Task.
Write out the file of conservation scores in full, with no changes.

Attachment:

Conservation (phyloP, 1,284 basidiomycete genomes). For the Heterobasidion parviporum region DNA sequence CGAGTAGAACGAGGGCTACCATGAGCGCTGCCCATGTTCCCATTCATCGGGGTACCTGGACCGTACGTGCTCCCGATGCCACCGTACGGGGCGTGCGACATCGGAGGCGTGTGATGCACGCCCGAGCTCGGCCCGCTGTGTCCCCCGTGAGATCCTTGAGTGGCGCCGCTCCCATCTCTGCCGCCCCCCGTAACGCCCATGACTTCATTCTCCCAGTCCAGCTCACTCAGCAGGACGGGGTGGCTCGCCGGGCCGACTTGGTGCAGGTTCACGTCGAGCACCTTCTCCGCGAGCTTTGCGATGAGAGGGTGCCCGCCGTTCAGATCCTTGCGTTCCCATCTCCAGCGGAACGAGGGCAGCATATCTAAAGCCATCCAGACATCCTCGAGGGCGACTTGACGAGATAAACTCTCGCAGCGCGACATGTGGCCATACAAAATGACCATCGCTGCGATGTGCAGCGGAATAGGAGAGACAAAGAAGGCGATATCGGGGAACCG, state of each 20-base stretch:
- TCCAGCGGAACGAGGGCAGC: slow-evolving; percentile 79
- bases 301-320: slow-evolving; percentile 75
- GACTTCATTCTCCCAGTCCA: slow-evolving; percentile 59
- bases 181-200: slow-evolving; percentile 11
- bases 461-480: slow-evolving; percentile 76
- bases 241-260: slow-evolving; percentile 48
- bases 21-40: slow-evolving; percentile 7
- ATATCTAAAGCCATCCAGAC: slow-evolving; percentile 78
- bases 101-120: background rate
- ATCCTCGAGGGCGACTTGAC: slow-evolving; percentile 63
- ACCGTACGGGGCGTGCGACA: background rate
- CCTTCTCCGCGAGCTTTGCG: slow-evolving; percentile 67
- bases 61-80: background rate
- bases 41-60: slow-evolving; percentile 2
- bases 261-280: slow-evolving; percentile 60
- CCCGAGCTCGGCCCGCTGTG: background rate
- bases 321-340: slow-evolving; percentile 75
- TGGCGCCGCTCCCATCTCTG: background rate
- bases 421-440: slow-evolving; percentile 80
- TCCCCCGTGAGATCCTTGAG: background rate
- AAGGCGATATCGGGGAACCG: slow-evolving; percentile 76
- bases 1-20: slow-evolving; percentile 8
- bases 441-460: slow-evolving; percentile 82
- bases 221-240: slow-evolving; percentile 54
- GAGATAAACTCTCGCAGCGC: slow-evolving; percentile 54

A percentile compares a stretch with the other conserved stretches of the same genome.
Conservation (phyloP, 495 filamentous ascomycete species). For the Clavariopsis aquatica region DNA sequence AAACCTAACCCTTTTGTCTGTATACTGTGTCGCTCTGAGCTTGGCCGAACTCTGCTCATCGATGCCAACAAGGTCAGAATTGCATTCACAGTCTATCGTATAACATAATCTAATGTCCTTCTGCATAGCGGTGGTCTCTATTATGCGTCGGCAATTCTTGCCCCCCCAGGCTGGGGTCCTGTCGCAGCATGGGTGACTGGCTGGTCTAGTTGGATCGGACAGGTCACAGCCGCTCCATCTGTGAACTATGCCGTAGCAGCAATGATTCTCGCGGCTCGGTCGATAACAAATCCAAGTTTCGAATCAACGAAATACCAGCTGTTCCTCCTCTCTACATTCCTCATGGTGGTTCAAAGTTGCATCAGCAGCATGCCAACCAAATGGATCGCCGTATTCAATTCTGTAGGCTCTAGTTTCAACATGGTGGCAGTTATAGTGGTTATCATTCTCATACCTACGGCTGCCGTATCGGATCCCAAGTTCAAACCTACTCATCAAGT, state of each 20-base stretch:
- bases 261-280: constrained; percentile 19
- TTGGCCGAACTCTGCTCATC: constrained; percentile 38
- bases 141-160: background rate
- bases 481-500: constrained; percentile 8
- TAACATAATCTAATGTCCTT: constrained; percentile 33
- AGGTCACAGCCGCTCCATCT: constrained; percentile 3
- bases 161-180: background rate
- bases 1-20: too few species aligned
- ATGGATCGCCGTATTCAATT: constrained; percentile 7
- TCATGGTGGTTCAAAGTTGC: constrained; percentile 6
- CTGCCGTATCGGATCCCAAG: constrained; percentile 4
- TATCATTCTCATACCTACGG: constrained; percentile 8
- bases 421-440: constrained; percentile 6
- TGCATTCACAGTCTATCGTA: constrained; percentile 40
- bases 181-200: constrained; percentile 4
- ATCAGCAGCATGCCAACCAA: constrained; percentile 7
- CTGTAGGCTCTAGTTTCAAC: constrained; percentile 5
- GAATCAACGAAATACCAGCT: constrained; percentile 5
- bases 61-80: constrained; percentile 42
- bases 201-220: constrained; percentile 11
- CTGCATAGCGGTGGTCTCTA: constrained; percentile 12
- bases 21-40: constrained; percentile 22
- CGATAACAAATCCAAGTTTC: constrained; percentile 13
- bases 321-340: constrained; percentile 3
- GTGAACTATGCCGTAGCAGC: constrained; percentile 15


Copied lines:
Conservation (phyloP, 1,284 basidiomycete genomes). For the Heterobasidion parviporum region DNA sequence CGAGTAGAACGAGGGCTACCATGAGCGCTGCCCATGTTCCCATTCATCGGGGTACCTGGACCGTACGTGCTCCCGATGCCACCGTACGGGGCGTGCGACATCGGAGGCGTGTGATGCACGCCCGAGCTCGGCCCGCTGTGTCCCCCGTGAGATCCTTGAGTGGCGCCGCTCCCATCTCTGCCGCCCCCCGTAACGCCCATGACTTCATTCTCCCAGTCCAGCTCACTCAGCAGGACGGGGTGGCTCGCCGGGCCGACTTGGTGCAGGTTCACGTCGAGCACCTTCTCCGCGAGCTTTGCGATGAGAGGGTGCCCGCCGTTCAGATCCTTGCGTTCCCATCTCCAGCGGAACGAGGGCAGCATATCTAAAGCCATCCAGACATCCTCGAGGGCGACTTGACGAGATAAACTCTCGCAGCGCGACATGTGGCCATACAAAATGACCATCGCTGCGATGTGCAGCGGAATAGGAGAGACAAAGAAGGCGATATCGGGGAACCG, state of each 20-base stretch:
- TCCAGCGGAACGAGGGCAGC: slow-evolving; percentile 79
- bases 301-320: slow-evolving; percentile 75
- GACTTCATTCTCCCAGTCCA: slow-evolving; percentile 59
- bases 181-200: slow-evolving; percentile 11
- bases 461-480: slow-evolving; percentile 76
- bases 241-260: slow-evolving; percentile 48
- bases 21-40: slow-evolving; percentile 7
- ATATCTAAAGCCATCCAGAC: slow-evolving; percentile 78
- bases 101-120: background rate
- ATCCTCGAGGGCGACTTGAC: slow-evolving; percentile 63
- ACCGTACGGGGCGTGCGACA: background rate
- CCTTCTCCGCGAGCTTTGCG: slow-evolving; percentile 67
- bases 61-80: background rate
- bases 41-60: slow-evolving; percentile 2
- bases 261-280: slow-evolving; percentile 60
- CCCGAGCTCGGCCCGCTGTG: background rate
- bases 321-340: slow-evolving; percentile 75
- TGGCGCCGCTCCCATCTCTG: background rate
- bases 421-440: slow-evolving; percentile 80
- TCCCCCGTGAGATCCTTGAG: background rate
- AAGGCGATATCGGGGAACCG: slow-evolving; percentile 76
- bases 1-20: slow-evolving; percentile 8
- bases 441-460: slow-evolving; percentile 82
- bases 221-240: slow-evolving; percentile 54
- GAGATAAACTCTCGCAGCGC: slow-evolving; percentile 54

A percentile compares a stretch with the other conserved stretches of the same genome.
Conservation (phyloP, 495 filamentous ascomycete species). For the Clavariopsis aquatica region DNA sequence AAACCTAACCCTTTTGTCTGTATACTGTGTCGCTCTGAGCTTGGCCGAACTCTGCTCATCGATGCCAACAAGGTCAGAATTGCATTCACAGTCTATCGTATAACATAATCTAATGTCCTTCTGCATAGCGGTGGTCTCTATTATGCGTCGGCAATTCTTGCCCCCCCAGGCTGGGGTCCTGTCGCAGCATGGGTGACTGGCTGGTCTAGTTGGATCGGACAGGTCACAGCCGCTCCATCTGTGAACTATGCCGTAGCAGCAATGATTCTCGCGGCTCGGTCGATAACAAATCCAAGTTTCGAATCAACGAAATACCAGCTGTTCCTCCTCTCTACATTCCTCATGGTGGTTCAAAGTTGCATCAGCAGCATGCCAACCAAATGGATCGCCGTATTCAATTCTGTAGGCTCTAGTTTCAACATGGTGGCAGTTATAGTGGTTATCATTCTCATACCTACGGCTGCCGTATCGGATCCCAAGTTCAAACCTACTCATCAAGT, state of each 20-base stretch:
- bases 261-280: constrained; percentile 19
- TTGGCCGAACTCTGCTCATC: constrained; percentile 38
- bases 141-160: background rate
- bases 481-500: constrained; percentile 8
- TAACATAATCTAATGTCCTT: constrained; percentile 33
- AGGTCACAGCCGCTCCATCT: constrained; percentile 3
- bases 161-180: background rate
- bases 1-20: too few species aligned
- ATGGATCGCCGTATTCAATT: constrained; percentile 7
- TCATGGTGGTTCAAAGTTGC: constrained; percentile 6
- CTGCCGTATCGGATCCCAAG: constrained; percentile 4
- TATCATTCTCATACCTACGG: constrained; percentile 8
- bases 421-440: constrained; percentile 6
- TGCATTCACAGTCTATCGTA: constrained; percentile 40
- bases 181-200: constrained; percentile 4
- ATCAGCAGCATGCCAACCAA: constrained; percentile 7
- CTGTAGGCTCTAGTTTCAAC: constrained; percentile 5
- GAATCAACGAAATACCAGCT: constrained; percentile 5
- bases 61-80: constrained; percentile 42
- bases 201-220: constrained; percentile 11
- CTGCATAGCGGTGGTCTCTA: constrained; percentile 12
- bases 21-40: constrained; percentile 22
- CGATAACAAATCCAAGTTTC: constrained; percentile 13
- bases 321-340: constrained; percentile 3
- GTGAACTATGCCGTAGCAGC: constrained; percentile 15